Geochemistry and provenance of the Lower Siwaliks from southwestern Kohat, western Himalayan Foreland Basin, NW Pakistan


  • K. ULLAH University of Peshawar, National Center of Excellence in Geology. P.O. Box No. 734, University Campus, Peshawar 25120, Pakistan.
  • M. ARIF University of Peshawar, Department of GeologyPeshawar 25120, Pakistan. CIIT Department of Earth SciencesAbbottabad 22060, Pakistan.
  • M. TAHIR SHAH University of Peshawar, National Center of Excellence in Geology. Peshawar 25120, Pakistan.



Sandstone, Mudstone, Chinji Formation, Miocene, Western Himalayas, Pakistan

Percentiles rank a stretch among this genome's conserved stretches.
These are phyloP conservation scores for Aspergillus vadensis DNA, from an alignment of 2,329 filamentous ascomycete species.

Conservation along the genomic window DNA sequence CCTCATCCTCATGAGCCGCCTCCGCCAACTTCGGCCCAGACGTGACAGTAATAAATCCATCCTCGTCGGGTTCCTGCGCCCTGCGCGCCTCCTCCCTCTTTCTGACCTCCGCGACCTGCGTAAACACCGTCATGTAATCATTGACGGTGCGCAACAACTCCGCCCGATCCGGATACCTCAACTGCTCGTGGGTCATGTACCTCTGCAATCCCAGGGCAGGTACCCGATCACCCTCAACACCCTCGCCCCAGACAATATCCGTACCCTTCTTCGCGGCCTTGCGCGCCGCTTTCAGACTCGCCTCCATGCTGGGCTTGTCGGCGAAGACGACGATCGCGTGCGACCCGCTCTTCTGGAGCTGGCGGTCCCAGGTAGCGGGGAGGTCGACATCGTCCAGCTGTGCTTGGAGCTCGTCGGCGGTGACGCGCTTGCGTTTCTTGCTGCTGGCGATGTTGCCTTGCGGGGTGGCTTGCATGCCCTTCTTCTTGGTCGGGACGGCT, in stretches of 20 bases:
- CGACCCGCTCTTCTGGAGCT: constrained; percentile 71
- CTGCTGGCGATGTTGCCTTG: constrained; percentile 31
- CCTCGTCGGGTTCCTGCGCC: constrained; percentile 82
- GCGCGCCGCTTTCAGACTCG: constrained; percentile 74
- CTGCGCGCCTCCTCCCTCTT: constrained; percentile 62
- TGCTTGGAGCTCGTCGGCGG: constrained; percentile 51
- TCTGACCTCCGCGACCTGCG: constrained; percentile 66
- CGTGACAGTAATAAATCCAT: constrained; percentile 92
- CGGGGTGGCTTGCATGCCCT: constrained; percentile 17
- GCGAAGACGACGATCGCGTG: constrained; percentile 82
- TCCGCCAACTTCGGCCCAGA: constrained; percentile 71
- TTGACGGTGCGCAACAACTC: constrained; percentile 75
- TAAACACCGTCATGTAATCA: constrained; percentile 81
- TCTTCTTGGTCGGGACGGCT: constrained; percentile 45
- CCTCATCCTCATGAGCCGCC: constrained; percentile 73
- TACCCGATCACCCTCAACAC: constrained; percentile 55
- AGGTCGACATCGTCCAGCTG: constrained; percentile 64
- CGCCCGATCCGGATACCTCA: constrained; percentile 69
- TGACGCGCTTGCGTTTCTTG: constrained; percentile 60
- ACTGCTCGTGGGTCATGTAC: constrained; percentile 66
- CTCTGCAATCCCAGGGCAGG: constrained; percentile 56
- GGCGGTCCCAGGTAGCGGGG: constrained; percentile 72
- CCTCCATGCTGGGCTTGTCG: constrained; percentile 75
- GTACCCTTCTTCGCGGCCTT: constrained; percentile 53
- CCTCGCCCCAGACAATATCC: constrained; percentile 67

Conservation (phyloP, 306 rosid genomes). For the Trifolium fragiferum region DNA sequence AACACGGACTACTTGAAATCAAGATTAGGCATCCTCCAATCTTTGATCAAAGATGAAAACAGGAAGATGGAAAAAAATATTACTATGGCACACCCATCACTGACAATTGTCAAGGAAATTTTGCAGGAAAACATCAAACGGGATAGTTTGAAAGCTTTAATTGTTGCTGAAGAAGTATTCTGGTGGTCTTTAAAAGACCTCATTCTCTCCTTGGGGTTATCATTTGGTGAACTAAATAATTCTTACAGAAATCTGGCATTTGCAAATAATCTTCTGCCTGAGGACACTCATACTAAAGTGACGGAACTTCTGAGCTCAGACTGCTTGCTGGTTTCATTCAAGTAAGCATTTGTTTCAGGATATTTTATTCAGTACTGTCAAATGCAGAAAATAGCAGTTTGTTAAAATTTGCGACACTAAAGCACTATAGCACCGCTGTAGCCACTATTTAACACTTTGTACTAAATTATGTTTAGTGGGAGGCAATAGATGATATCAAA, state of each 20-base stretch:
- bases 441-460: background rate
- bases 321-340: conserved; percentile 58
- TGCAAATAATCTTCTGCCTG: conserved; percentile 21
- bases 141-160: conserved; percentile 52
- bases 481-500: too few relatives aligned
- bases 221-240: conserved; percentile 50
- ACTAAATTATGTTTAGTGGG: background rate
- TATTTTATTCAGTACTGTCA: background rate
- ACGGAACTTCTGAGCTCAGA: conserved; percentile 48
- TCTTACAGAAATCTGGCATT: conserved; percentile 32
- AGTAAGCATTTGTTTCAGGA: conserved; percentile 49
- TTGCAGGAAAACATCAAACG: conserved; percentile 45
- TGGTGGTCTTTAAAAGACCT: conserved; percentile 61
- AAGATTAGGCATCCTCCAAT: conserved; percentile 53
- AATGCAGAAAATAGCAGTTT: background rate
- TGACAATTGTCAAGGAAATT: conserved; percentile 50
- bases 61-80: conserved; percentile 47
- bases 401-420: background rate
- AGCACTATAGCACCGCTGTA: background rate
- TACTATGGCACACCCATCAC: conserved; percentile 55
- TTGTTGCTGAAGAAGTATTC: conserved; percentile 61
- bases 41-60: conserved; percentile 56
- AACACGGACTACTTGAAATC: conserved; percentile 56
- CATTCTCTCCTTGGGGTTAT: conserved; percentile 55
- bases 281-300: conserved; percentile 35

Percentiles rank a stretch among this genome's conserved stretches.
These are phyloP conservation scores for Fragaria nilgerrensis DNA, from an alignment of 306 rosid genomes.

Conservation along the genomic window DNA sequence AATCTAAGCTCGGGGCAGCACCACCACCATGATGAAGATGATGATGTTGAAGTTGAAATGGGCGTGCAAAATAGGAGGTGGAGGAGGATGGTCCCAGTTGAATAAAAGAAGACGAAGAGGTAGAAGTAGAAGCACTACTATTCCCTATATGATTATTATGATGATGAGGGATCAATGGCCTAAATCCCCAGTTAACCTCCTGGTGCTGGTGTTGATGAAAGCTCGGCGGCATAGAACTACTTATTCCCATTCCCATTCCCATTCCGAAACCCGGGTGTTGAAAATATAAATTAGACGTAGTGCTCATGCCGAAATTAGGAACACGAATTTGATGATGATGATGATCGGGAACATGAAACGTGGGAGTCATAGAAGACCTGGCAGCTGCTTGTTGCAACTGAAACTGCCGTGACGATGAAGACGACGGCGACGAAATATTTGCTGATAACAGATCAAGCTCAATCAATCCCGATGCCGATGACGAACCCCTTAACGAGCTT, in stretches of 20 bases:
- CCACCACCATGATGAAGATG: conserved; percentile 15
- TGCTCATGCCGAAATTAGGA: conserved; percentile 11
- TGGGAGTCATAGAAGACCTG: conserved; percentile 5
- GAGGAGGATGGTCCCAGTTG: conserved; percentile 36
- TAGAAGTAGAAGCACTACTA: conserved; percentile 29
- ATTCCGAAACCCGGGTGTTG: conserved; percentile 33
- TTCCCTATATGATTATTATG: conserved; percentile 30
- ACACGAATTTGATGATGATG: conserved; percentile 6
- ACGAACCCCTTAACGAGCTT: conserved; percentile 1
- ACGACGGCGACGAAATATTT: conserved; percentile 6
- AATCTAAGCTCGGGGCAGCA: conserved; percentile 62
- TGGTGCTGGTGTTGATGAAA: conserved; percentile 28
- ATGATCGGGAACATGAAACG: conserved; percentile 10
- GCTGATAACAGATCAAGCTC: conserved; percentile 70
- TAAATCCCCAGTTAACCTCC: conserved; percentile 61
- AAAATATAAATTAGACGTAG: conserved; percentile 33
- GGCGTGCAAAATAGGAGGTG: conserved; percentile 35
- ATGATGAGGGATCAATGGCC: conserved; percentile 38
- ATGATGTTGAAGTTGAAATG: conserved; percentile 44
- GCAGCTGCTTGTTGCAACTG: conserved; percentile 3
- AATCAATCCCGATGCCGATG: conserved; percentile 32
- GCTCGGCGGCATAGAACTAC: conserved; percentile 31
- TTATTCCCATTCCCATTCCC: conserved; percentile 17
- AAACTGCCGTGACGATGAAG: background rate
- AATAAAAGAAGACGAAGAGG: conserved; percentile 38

Equivalent to the Lower Siwalik Group, the Late Miocene Chinji Formation in Pakistan consists of interbedded in-channel sandstone (SSt) and overbank mudstone (MSt) sequences. Twelve sandstone and sixteen mudstone samples from three different sections of the formation in southwestern Kohat, NW Pakistan were analyzed for major elements and selected trace elements. The Chinji sandstones are feldspathic and lithic arenites. They are mostly matrix-supported, moderately to well sorted, and contain angular to rounded framework grains. Authigenic carbonate makes up most of the matrix. The framework grains consist of abundant monocrystalline quartz, alkali feldspar, and lithic fragments with subordinate mica and trace to accessory amounts of heavy minerals including epidote, monazite, apatite, garnet, rutile, and brown hornblende. The lithic fragments consist of sedimentary, volcanic, and low-grade metamorphic rocks.The average concentration of Zr, Nb and Y, and the Ba/Sc and Ba/Co ratios in the studied samples are lower than the corresponding values for the upper continental crust (UCC) and Post-Archean Australian Shale (PAAS) indicating the presence of mafic phases in the source area(s). The high average Cr/Zr and Cr/V ratios of the investigated samples relative to UCC and PASS also support the presence of mafic lihtologies, possibly chromite and ultramafic rocks in the source region. The La/Sc and Th/Sc ratios of the Chingi samples are more like the UCC while the Th/Co and Cr/Th ratios suggest a major contribution from mafic rocks. The average percent differences of the Chinji samples from both the UCC and PAAS in terms of critical silicic to basic trace element ratios (Ba/Co, Ba/Sc, La/Co, La/Sc, Th/Co, Th/Sc, Zr/Cr, and Zr/Sc) suggest a mafic contribution of 23 to 47% (mudstone) and 56 to 69% (sandstone). The lower Th/U, Rb/Sr and Zr/Sc ratios in the studied samples than the corresponding values of the UCC and PAAS suggest negligible recycling for the sediments of the Chinji Formation. Petrographic point count data on the Chinji sandstone indicate sediment derivation from a dissected arc, suture belt, and recycled orogen corresponding to the Kohistan-Ladakh Arc, the Indus Suture Zone, and the Himalayan Tectonic units, respectively. The different source rocks identified on the basis of various petrographic and geochemical parameters occur as part of the mentioned tectonic domains.